The last day of the Ubuntu Developer Summit! This was a very good UDS for me, an excellent mix of work, socialization and rest, the last of which means that, while tired, I am not ready to go into a coma like I usually am afterwards! Plus we get an extra hour of sleep tonight, win.
It wasn’t a perfect week though. On Thursday evening we learned of the passing of André Gondim, an inspiring contributor from Brazil who, among other things, led the Brazilian Portuguese team (see note from the Community Council here: Ubuntu Community mourns the loss of André Gondim). I didn’t work with him directly, mostly in passing in LoCo work and we shared a taxi from the airport once at a UDS. I didn’t know the extent of his illness and so it came as a surprise to me (I had just seen him on IRC representing the Brazilian team in their team reapproval on October 18th). My condolences to his wife, friends and family.
The final day started off as others had for me, with the Community Roundtable.
– Community Roundtable –
We spent this roundtable summing up much of what we thought our main community core focus for 12.04 would be when it came to practicaly cultural changes we wish to promote and put our efforts behind.
- Create and share opportunities for all skills and skill levels to help everyone make Ubuntu successful.
- Support and motivate our leaders and governors to be successful to deliver leadership that furthers Ubuntu and the community.
- Create an environment of gratitude and appreciation.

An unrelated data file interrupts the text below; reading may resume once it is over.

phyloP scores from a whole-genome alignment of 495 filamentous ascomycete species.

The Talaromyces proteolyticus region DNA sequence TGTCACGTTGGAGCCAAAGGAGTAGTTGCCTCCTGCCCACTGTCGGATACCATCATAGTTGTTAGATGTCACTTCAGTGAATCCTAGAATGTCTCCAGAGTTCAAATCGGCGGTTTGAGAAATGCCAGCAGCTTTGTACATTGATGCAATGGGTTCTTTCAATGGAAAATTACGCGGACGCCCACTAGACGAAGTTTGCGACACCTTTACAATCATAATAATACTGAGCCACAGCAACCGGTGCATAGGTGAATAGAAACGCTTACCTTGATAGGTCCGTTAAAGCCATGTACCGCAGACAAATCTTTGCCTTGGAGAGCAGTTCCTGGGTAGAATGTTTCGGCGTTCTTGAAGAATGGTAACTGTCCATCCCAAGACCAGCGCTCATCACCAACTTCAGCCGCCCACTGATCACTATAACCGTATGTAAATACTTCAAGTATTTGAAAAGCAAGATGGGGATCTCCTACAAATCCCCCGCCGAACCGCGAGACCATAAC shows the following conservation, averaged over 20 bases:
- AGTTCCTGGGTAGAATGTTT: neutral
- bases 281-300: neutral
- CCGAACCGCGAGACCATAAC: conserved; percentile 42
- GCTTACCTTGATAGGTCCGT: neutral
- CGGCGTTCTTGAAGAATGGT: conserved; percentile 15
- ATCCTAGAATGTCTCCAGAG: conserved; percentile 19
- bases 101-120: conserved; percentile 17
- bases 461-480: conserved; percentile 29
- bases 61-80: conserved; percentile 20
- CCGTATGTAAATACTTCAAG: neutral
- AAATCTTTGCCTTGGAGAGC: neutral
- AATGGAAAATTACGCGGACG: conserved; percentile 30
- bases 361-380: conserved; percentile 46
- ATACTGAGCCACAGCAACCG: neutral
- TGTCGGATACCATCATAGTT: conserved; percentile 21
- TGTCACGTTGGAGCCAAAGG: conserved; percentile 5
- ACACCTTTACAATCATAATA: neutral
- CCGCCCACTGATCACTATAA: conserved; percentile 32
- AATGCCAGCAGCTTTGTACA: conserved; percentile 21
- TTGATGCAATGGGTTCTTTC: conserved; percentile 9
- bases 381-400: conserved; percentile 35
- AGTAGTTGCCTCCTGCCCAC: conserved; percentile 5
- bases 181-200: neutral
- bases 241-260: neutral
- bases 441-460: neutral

- Create an environment of constructive criticism, and protect it against anti-social and unconstructive behaviour.
- Create an approachable and nurturing environment to help our community to contribute and be successful.
This was a very interesting session for me. As far as I can tell, there were a few things that prompted this session:
- People are being pointed to the ReportingBugs page when they want to report a bug and it’s very, very long
- People often don’t read it (do you blame them? I don’t!)
- As the community grows, more people will be starting (or have started already?) to use the bug tracker as a support mechanism because it’s difficult to determine the difference between a bug and a support issue, and if it’s a support issue where to ask
- Fundamentally people don’t want to submit bugs, they want to solve problems
Given this background, the discussion revolved around ways to make support more discoverable shortening the basic ReportingBugs page (all the information is valuable, but there is too much for a “here’s the basics of what you need to know” page) and making some very short (less than 2 minutes) videos on some of the bug basics. It was a great discussion and I’m interested to see where it goes from here.
I’ve uploaded full notes from the session here: community-p-bug-involvement